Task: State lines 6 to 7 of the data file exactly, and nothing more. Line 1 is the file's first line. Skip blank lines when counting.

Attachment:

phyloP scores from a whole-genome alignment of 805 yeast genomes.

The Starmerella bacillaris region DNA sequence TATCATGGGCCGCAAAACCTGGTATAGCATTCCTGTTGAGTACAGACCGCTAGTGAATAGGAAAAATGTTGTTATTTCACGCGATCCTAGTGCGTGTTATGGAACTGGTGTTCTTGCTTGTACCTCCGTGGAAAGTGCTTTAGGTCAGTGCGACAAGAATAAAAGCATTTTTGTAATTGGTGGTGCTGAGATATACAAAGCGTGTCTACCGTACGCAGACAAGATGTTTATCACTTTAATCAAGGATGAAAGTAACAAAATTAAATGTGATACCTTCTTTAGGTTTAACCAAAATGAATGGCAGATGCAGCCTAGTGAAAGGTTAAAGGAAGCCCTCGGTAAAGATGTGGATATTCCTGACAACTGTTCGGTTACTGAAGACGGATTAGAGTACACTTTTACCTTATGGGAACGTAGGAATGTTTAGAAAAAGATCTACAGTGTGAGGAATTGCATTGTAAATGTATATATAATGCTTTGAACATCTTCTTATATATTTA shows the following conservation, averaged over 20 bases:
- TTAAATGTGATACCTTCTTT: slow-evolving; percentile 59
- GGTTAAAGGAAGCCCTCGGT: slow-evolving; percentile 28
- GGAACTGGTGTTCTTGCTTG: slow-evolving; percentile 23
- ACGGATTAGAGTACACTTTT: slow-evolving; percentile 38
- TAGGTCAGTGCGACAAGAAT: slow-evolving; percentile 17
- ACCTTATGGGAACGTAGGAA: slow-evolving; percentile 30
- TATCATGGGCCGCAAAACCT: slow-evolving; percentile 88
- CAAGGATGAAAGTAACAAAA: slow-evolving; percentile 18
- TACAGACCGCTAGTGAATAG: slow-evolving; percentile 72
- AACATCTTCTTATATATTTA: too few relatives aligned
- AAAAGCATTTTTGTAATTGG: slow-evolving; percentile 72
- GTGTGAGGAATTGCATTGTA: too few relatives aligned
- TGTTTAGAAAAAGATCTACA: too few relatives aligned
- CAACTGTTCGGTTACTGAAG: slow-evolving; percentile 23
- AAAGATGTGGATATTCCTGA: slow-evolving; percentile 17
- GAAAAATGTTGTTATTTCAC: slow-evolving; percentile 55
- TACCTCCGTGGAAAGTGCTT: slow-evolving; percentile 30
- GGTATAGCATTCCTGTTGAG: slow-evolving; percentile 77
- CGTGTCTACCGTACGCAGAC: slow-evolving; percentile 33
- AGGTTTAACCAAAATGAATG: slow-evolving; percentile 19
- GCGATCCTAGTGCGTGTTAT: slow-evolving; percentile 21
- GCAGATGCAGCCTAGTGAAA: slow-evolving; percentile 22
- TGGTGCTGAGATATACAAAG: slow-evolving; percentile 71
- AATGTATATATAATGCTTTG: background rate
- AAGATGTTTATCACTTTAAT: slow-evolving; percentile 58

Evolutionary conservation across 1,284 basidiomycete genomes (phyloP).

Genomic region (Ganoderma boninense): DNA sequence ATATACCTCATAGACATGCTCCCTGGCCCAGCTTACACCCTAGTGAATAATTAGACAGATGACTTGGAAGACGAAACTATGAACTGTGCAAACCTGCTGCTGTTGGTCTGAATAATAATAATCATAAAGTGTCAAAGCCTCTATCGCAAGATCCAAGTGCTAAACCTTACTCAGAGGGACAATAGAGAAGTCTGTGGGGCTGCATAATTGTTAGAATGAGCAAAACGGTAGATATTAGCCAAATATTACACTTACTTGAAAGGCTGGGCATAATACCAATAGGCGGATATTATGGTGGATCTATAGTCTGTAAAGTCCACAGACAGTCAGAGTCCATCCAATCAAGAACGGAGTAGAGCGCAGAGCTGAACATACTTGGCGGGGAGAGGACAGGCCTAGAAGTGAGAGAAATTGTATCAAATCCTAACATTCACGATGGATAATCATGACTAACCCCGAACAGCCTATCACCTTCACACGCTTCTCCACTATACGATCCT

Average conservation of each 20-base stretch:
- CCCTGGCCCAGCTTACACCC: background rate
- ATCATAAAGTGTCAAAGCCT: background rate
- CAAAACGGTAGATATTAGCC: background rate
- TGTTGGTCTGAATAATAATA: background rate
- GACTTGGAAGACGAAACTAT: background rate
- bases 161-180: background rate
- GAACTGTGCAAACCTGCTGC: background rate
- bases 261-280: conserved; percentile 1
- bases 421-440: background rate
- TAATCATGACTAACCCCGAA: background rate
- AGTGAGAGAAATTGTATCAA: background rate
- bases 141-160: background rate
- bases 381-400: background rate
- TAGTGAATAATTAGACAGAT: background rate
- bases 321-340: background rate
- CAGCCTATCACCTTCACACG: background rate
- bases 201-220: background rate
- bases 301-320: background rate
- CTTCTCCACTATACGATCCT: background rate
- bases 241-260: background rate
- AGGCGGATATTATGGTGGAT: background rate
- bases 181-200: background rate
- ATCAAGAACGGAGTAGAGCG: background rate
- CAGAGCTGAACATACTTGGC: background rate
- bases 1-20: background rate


- ACGGATTAGAGTACACTTTT: slow-evolving; percentile 38
- TAGGTCAGTGCGACAAGAAT: slow-evolving; percentile 17